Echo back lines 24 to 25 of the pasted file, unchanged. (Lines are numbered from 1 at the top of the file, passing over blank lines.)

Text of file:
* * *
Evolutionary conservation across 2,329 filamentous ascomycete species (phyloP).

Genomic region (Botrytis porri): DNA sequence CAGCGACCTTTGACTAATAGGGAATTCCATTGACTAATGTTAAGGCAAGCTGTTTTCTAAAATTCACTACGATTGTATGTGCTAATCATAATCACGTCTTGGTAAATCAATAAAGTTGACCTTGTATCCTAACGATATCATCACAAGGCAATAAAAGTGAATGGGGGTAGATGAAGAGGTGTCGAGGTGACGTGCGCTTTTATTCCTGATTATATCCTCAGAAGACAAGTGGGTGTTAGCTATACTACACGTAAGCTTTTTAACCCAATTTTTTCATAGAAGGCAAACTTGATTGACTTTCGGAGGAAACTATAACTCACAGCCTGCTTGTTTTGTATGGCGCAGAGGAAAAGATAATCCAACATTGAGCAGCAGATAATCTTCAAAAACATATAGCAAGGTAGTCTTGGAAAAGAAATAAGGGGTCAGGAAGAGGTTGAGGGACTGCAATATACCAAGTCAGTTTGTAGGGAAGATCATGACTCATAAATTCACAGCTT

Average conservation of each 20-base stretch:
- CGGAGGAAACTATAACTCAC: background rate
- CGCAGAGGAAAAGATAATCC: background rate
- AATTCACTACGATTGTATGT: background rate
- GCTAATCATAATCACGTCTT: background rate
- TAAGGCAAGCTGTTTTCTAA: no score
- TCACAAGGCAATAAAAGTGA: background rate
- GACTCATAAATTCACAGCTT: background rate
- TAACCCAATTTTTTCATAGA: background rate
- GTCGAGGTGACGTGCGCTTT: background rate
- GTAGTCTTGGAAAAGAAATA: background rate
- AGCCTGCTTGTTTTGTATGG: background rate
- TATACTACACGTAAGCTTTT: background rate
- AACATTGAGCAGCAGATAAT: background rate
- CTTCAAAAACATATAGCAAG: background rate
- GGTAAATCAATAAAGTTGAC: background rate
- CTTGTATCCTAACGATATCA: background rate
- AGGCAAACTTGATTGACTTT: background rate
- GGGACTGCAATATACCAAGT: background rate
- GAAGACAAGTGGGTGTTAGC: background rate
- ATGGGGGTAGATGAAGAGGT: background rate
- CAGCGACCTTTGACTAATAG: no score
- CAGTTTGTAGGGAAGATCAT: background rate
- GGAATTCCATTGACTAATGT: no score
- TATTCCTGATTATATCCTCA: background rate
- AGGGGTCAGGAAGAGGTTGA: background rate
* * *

- CAGCGACCTTTGACTAATAG: no score
- CAGTTTGTAGGGAAGATCAT: background rate